Agriculturalists Who Influence: Pam Smith

Agriculturalists Who Influence: Pam Smith

Day 13 of 30: Behind the pages of farm magazines and ag news sites are a trove of editors, working, writing and influencing, and always with great heart.

When I was in college and a member of the Illini Agricultural Communicators of Tomorrow, Pam Smith came and spoke to our group.

I was in awe. She worked for Farm Journal. That was a real magazine. She was a real writer. A real editor.

She was living the dream. She started her career at Prairie Farmer, spent a long time with Farm Journal, and today she's at DTN/Progressive Farmer.

That evening at our ACT meeting, Pam shared what she did and in the course of the explanation, she told a story of trying to interview someone from her home office, with her two young sons at home and having to lock herself in a closet while they banged outside, just to get the interview done. I loved the story then because even though I didn’t have any idea what working with children was like, it was such a real thing for her to share.

Fast forward a few years, and I was working for Prairie Farmer and feeding my child a stash of midgee Tootsie Rolls, kept in a desk drawer, so I could finish an interview relatively quietly. (Because if they’re chewing, they’re not talking…a tip from me to you.)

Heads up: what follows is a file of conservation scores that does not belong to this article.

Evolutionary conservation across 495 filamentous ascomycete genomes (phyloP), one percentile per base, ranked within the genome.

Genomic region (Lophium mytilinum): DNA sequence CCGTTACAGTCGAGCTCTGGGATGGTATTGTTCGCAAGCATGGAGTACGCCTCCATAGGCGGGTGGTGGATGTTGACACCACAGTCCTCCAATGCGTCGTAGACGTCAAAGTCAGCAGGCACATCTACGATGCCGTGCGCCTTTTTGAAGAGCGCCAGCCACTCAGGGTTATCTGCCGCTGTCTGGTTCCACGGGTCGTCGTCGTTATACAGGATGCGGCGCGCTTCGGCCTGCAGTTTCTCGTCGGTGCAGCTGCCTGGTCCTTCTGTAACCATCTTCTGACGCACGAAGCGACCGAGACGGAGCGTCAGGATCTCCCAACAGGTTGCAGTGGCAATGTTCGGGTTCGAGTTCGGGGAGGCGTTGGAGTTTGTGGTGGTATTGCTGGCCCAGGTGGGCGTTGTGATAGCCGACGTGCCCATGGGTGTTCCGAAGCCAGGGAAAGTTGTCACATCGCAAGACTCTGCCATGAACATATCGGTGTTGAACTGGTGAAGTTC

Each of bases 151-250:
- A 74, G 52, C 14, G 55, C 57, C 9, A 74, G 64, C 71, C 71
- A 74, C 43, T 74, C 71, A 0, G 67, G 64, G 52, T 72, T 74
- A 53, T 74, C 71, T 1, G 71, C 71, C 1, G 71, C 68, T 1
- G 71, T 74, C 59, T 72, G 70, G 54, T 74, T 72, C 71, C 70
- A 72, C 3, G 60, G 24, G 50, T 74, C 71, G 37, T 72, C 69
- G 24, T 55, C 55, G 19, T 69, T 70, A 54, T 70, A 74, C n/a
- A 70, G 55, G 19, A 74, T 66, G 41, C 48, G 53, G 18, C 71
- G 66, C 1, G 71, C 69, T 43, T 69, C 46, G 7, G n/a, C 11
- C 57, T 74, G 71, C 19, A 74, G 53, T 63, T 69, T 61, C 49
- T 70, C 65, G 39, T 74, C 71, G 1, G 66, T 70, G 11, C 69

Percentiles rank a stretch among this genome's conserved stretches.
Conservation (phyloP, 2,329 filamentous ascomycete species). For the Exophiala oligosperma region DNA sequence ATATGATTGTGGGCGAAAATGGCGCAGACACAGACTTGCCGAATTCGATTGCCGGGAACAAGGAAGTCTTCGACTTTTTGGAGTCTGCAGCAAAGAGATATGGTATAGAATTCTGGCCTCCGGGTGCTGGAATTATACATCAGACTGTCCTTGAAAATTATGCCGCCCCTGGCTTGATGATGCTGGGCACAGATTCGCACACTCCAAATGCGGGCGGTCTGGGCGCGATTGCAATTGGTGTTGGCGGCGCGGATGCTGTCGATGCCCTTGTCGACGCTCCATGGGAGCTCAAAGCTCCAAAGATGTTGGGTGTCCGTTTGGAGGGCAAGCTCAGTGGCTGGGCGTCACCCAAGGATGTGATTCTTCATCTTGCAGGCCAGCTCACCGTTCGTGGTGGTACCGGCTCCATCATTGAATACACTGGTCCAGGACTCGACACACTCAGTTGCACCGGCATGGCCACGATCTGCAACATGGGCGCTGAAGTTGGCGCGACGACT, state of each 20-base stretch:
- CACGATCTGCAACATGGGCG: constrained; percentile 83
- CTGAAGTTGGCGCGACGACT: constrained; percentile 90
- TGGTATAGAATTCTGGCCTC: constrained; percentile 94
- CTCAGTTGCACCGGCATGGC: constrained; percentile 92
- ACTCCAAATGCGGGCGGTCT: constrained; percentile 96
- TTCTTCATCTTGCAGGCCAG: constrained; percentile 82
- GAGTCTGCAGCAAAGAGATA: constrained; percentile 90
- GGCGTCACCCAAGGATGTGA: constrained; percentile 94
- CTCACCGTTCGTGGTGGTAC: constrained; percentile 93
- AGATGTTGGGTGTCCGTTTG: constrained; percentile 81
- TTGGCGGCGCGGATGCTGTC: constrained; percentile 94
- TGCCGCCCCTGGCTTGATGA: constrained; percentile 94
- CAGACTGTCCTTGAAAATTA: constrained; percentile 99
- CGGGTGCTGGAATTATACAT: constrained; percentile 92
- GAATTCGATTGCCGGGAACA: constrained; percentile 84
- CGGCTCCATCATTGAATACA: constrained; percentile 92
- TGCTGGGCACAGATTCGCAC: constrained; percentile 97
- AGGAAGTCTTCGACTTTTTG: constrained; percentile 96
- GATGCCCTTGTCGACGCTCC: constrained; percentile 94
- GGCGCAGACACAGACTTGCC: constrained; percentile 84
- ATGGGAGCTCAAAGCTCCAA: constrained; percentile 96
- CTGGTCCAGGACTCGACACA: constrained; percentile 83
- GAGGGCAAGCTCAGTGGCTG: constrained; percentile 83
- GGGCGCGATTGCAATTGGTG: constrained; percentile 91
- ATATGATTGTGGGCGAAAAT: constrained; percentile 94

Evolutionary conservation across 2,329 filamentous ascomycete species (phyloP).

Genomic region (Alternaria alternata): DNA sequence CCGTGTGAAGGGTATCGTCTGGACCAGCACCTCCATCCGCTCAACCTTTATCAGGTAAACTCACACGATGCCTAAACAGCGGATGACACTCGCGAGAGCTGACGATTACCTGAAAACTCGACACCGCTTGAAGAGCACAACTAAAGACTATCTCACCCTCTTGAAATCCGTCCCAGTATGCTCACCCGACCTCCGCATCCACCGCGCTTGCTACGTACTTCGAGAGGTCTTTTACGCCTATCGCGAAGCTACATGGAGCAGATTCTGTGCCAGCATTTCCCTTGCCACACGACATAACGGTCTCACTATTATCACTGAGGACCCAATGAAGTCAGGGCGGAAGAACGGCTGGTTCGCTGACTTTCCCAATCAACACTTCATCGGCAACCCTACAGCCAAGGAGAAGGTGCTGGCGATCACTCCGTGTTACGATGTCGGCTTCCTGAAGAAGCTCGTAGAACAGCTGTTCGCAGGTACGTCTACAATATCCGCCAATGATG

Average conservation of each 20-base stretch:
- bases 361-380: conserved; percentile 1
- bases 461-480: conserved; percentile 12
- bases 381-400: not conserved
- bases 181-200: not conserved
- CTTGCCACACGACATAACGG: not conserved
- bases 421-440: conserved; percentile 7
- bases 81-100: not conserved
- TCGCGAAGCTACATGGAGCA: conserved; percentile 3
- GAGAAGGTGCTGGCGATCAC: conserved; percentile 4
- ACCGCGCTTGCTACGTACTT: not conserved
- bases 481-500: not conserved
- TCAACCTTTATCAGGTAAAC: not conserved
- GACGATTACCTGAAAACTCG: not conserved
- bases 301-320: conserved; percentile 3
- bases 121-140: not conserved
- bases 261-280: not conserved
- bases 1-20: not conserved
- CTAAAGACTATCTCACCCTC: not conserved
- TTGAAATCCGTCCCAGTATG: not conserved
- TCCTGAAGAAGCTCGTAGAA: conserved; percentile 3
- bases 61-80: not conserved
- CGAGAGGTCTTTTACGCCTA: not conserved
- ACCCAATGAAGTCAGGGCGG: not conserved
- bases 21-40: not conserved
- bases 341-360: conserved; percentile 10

In that moment, I thought of Pam. Her story showed you could persevere and get it done, one way or the other. And knowing Pam, she probably took that interview and turned it into an AAEA-award-winning story. Because she’s that kind of good.

Pam Smith and Corn

In fact, she's won the American Ag Editors Association Writer of the Year award twice – a coveted honor, for sure. She was the first ag journalist to receive the Jesse H. Neal National Business Journalism Award, won in 2009 for her series on soybean rust. Those awards are but the tip of the Pam Smith writing awards iceberg. She's highly decorated and with good reason: she covers crops, technology, seed and farm business like nobody's business. If you're a farmer, the chances are good that you've read her stuff for years.

And here's what I've come to know about Pam in the years since our first campus meeting: she does it with tremendous heart. Her farm roots run back several generations in central Illinois, and she has a soft spot for little farm boys. I still carry a fuzzy bee in my camera bag, a memento from a Farm Progress Show conversation between Pam and my son, Nathan, several years back.

I suppose that's what I hope farm magazine readers understand: people like Pam are doing good work every day, sifting through information, putting together good reads, reporting on the business you're in. And always, always, with great heart.

It's what makes her an agriculturalist who influences.


Agriculturalists Who Influence: The Series


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